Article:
Required Courses - Fall 2011/Spring 2012
Global Practice Exercise
Rémy Gerbay, Maxi Scherer and Faculty
Each semester will begin with an intensive, multi-day exercise in transnational and/or comparative law. The exercise will provide an opportunity for the diverse students and faculty at CTLS to work together on a common legal problem. All faculty and students will participate in the exercise. The objectives are to give students and faculty a quick start working together on a real legal practice problem, which will highlight the importance and challenges of communicating across transnational legal and cultural boundaries; draw CTLS participants into active roles in their own learning and academic exchange; and introduce students to the process of tackling real-world legal problems that transcend national boundaries, learning both transnational variations in substantive law and legal processes.
1 Credit, required.
Transnational Law Colloquium
Coordinated by Naomi Mezey, Georgetown Law and Kerry Rittich, University of Toronto
This colloquium will meet weekly for presentations by leading academics and practitioners on topics of current international, transnational or comparative law interest. Each meeting will involve the presentation of a paper, brief comments, and a discussion with the author/presenter among all participants. Attendees will be the Center's students, faculty and invited guests. Students, who will be divided up and each assigned to attend a sub-set of the colloquia, will write short responses to the papers in advance of the meeting.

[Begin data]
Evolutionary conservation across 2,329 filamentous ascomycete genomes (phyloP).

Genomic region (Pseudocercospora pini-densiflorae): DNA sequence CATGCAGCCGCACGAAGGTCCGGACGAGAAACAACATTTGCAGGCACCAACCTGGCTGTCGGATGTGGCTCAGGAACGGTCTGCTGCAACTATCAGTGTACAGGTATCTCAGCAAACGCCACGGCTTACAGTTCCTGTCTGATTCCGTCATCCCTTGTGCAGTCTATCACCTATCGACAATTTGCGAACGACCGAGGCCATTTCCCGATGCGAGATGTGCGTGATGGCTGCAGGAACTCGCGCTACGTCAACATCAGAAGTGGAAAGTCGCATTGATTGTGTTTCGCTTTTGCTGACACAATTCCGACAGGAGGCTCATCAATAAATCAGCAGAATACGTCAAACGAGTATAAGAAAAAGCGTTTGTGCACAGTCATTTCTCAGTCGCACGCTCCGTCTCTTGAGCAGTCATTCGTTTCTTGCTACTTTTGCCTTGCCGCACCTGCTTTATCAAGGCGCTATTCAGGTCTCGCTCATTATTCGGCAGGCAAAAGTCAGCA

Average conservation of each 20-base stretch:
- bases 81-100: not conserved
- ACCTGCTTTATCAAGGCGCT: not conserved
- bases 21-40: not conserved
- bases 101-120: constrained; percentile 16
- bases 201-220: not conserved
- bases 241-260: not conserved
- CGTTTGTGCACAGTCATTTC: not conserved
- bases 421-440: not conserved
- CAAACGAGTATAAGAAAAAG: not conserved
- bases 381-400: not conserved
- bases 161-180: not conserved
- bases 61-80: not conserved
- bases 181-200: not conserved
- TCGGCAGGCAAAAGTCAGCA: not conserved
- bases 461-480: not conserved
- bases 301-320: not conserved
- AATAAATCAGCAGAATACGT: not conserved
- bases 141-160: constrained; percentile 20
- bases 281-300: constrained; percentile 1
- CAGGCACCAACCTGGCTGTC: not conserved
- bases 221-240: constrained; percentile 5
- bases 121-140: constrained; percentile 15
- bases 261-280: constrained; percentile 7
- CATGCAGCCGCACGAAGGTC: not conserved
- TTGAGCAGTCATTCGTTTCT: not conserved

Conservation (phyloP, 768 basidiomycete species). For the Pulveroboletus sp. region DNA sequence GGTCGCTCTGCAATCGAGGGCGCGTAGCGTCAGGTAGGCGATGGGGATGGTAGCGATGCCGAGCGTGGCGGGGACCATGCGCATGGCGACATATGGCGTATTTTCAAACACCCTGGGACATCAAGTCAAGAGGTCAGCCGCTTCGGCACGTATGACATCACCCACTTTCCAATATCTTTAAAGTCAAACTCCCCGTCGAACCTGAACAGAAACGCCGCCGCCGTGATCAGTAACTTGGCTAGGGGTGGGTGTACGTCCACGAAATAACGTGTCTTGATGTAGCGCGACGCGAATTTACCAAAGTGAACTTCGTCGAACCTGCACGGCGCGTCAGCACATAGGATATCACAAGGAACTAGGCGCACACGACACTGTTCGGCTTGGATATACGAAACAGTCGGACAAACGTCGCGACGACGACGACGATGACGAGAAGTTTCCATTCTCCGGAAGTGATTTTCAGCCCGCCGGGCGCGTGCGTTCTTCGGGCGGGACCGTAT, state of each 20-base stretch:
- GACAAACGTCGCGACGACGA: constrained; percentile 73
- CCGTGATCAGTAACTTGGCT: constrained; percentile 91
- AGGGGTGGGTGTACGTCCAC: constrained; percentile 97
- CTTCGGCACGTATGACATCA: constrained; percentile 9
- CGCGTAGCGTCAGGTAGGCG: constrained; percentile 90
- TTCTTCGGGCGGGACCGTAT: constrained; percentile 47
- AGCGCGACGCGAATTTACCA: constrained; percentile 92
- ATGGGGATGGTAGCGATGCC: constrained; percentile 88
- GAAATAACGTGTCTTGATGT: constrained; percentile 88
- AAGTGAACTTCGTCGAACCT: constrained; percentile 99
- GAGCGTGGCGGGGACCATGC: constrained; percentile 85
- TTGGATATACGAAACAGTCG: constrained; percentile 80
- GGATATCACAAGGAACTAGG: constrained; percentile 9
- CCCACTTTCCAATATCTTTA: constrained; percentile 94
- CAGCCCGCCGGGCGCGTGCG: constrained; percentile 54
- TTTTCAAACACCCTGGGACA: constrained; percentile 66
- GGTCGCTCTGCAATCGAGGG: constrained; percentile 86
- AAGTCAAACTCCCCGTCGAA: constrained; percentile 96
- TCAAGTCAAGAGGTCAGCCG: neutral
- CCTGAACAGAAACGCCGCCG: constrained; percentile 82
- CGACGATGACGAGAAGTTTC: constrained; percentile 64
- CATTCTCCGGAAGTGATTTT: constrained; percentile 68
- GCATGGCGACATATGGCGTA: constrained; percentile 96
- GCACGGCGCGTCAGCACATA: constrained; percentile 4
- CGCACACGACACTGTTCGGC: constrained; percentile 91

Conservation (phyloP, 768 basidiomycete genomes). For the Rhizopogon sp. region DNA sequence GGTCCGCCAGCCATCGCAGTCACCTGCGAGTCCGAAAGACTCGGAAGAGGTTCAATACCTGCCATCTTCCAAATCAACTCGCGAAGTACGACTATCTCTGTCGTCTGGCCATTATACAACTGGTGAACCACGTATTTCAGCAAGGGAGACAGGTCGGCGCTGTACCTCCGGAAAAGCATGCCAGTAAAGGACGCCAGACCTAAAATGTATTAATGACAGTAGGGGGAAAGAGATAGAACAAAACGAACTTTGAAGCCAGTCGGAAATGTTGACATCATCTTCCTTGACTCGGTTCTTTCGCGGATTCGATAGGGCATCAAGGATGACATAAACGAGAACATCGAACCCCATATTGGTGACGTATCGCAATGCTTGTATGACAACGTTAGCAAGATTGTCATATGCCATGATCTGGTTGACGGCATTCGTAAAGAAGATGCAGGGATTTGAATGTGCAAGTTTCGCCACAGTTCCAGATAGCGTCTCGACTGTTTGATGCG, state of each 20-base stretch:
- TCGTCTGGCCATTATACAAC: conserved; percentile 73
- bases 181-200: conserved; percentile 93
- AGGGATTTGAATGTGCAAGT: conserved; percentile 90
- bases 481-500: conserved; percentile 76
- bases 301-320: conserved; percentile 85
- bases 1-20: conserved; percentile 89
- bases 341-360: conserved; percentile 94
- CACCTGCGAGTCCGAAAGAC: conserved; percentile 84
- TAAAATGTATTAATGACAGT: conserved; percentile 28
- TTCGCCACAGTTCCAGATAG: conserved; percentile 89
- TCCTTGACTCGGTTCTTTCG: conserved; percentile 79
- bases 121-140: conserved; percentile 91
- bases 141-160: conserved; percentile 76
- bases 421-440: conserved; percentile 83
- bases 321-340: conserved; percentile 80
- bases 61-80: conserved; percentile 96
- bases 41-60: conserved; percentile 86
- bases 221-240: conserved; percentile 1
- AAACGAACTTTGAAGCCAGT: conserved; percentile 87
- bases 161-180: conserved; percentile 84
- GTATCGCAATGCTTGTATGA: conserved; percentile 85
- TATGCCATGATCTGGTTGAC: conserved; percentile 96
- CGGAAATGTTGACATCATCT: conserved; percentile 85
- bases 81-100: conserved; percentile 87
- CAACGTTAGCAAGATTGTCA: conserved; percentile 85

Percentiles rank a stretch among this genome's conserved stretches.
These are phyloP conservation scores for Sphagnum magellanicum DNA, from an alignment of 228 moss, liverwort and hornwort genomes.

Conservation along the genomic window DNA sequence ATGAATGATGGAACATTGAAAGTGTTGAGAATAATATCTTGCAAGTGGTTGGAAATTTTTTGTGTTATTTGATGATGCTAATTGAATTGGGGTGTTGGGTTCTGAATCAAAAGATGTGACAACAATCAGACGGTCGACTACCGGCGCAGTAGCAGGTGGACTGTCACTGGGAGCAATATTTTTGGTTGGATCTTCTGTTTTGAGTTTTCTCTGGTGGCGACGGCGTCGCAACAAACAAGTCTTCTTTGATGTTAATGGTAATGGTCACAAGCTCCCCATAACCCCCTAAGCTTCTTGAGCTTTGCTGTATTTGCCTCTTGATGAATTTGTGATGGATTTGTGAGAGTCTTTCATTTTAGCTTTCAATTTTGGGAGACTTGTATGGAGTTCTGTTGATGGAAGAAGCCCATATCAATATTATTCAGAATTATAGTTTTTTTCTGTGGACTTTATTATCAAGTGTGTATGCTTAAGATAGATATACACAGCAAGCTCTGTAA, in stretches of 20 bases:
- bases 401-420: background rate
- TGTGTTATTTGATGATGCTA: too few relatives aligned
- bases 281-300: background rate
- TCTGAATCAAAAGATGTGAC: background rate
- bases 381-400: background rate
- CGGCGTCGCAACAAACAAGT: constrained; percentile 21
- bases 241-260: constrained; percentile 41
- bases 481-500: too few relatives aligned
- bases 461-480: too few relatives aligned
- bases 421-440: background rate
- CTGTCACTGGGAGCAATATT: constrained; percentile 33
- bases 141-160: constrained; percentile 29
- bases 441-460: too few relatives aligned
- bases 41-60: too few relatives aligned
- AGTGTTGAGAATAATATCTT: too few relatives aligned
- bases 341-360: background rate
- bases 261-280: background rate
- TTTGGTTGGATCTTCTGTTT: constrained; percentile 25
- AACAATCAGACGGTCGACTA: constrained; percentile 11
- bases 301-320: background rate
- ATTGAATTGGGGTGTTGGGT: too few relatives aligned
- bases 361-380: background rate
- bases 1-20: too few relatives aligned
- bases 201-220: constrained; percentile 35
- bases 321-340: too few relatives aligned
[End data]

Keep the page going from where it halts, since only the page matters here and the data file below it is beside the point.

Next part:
1 Credit, required.
Core Course: Globalisation and Law
Kerry Rittich, University of Toronto
This course examines the complex and increasingly interconnected relationships among legal traditions, systems, and cultures in an era of globalization.
Drawing on studies of international law, comparative law, new governance and private law, it will examine different theories and approaches to global governance; the role played by international and multi-lateral institutions and private actors in the diffusion of the ‘rule of law’ and regulatory norms in a globalized world; and the range of mechanisms and institutions by which legal norms are now created, transformed, transplanted and enforced. The aim of the course is twofold: first, to provide students with a framework for the analysis of transnational legal issues; second, to explore the emerging transnational legal landscape through consideration of concrete issues in areas such as human rights, environmental justice, corporate social responsibility, economic development and problems of work. Throughout the course, we will consider the interaction of legal norms with social and political developments, the relationship between public authority and private power, as well as the challenges posed by new regulatory approaches to values such as sovereignty, distributive justice, and cultural diversity and autonomy.
3 Credits, required. Evaluation: Class Participation (20%), Final Exam (80%).